Media conglomerate News Corp, the parent company of an array of television and print outlets including the Wall Street Journal and Fox News, has reported that a security breach first discovered in early 2022 stretches back to February 2020 and impacted a broad array of the company’s subsidiaries.
The security breach included theft of internal documents and access to employee email accounts, and auditor Mandiant believes that the attackers were a state-backed Chinese espionage team. While the average “dwell time” for attacks of this sort remains very long, the News Corp breach window was much longer than normal.
Mandiant points to state-backed Chinese hackers as culprit
At nearly two years of dwell time, the window on this security breach is well above the average even when advanced APT groups are involved. It went on for so long that security incidents at other News Corp companies, such as the New York Post and Fox News, took place concurrently but do not appear to be related to the espionage campaign.
The attackers, believed to be at least one of China’s state-backed teams, lurked and exfiltrated a variety of sensitive information rather than attempting to leak data or deploy ransomware. China has over a dozen groups that are known to participate in these sorts of activities, some of which have a special focus on attacking US media organizations. State-backed actors are usually seeking to intercept information that might be leaked to the media and to identify anonymous sources when they break into news organizations.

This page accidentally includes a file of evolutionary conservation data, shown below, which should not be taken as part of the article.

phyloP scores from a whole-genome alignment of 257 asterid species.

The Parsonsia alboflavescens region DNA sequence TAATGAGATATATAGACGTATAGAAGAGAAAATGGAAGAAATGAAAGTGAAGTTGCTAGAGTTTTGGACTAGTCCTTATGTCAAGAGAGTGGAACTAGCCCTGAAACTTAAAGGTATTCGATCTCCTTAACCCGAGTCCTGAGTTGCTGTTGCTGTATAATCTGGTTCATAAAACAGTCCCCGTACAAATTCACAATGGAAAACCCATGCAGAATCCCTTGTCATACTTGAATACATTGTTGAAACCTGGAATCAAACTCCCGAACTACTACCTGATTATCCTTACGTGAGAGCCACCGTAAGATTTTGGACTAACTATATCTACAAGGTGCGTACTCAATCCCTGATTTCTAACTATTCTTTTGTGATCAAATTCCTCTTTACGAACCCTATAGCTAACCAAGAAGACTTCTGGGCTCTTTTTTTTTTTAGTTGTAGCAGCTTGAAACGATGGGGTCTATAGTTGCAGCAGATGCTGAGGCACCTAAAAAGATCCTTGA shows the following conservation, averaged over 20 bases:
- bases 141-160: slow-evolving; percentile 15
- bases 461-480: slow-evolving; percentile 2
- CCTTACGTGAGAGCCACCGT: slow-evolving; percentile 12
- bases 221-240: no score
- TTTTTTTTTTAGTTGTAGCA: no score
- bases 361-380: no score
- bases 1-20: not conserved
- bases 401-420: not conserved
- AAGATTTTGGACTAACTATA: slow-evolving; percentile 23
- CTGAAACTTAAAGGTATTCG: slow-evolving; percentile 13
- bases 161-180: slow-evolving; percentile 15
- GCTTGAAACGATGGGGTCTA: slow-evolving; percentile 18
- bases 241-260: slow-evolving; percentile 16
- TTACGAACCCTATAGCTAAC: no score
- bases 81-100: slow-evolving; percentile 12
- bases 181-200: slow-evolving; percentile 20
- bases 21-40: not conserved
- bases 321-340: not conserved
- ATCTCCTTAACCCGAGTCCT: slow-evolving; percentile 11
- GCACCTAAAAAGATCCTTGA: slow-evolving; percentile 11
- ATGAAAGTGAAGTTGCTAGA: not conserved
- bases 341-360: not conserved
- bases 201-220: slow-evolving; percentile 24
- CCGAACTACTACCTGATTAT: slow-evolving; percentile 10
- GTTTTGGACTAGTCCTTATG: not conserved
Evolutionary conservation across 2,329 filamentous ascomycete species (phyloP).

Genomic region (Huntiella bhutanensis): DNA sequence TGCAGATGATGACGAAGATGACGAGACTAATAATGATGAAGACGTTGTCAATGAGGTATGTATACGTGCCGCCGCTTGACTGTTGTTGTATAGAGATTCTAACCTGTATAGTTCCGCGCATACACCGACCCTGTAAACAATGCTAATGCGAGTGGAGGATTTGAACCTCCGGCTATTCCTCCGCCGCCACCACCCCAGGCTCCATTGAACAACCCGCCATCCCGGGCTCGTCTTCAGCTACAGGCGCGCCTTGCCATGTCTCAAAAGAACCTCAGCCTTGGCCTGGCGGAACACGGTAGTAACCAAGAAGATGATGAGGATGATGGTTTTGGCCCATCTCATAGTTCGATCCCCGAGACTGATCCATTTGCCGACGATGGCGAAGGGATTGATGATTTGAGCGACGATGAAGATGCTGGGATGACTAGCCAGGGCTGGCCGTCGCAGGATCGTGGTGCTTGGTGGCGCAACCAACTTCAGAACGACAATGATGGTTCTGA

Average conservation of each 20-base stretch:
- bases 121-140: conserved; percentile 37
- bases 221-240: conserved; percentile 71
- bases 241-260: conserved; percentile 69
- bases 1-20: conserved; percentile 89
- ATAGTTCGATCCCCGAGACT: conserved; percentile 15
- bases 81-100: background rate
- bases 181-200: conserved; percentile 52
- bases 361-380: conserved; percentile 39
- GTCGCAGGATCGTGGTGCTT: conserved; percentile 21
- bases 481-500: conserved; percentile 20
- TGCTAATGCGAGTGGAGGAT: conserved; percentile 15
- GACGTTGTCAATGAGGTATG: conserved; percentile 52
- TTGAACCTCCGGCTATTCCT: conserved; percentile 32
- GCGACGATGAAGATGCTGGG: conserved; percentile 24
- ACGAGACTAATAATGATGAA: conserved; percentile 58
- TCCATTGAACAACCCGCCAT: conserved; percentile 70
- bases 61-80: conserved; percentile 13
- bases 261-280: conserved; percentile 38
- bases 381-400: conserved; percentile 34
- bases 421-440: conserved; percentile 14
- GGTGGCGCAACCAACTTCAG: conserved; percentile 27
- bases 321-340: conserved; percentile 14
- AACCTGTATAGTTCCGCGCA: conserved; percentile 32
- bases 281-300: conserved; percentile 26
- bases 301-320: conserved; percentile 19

Security breach cause unknown, News Corp employees most impacted
The first news of this security breach came in early 2022, as News Corp made a mandatory disclosure of it as part of a required Securities & Exchange Commission (SEC) filing. The company also announced that it was bringing in leading security firm Mandiant to do forensics and investigate. The more current information comes from a data breach notification letter sent out to News Corp employees on February 22.
The letter advises that only some personnel had their email accounts accessed or business documents taken by the attackers, but in some of these cases some very sensitive personal information was involved: bank account information for paychecks, passport and driver’s license numbers, and Social Security numbers may have been taken by the attackers. The Wall Street Journal, New York Post, and United Kingdom-based news operations such as The Sun have been confirmed to be impacted by the security breach.
Mandiant has fingered China’s state-sponsored hackers based on the information that they focused on stealing, which apparently was related to the government’s geopolitical interests. The incident comes amidst a renewed national focus on the prospect of Chinese spying, which has manifested in proposed bans on TikTok amongst other actions.
There is little public information about how the security breach initially took place at this point, but extremely long dwell times are very often a case of employee credentials being compromised (allowing attackers to repeatedly access networks while evading regular security sweeps that look for anomalous behavior).